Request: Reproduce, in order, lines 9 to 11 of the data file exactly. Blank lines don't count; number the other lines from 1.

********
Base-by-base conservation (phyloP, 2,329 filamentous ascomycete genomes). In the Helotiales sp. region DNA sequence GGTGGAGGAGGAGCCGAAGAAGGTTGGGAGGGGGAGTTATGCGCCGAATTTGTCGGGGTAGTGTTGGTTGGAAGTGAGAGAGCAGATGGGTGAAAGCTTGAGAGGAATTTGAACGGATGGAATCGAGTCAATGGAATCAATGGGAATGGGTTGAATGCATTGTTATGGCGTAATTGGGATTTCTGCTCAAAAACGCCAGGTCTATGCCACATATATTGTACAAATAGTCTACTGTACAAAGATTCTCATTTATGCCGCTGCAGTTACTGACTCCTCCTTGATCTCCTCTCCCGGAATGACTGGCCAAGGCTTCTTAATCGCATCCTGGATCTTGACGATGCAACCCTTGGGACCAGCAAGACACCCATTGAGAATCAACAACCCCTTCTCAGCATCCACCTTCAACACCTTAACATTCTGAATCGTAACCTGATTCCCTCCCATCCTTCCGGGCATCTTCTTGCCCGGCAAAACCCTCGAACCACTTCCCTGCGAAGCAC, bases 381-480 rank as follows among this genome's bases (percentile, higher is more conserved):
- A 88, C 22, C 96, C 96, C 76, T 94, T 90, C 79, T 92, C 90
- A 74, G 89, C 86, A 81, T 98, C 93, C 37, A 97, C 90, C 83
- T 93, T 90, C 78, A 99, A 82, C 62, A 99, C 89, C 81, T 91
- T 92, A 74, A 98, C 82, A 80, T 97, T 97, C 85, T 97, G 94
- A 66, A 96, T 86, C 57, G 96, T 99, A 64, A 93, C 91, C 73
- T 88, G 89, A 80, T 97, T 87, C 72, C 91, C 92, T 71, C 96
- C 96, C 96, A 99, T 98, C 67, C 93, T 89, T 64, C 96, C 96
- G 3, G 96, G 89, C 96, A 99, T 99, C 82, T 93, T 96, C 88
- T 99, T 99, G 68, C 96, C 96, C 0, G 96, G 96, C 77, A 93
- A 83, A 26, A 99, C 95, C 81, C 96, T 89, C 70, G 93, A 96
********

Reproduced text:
- G 3, G 96, G 89, C 96, A 99, T 99, C 82, T 93, T 96, C 88
- T 99, T 99, G 68, C 96, C 96, C 0, G 96, G 96, C 77, A 93
- A 83, A 26, A 99, C 95, C 81, C 96, T 89, C 70, G 93, A 96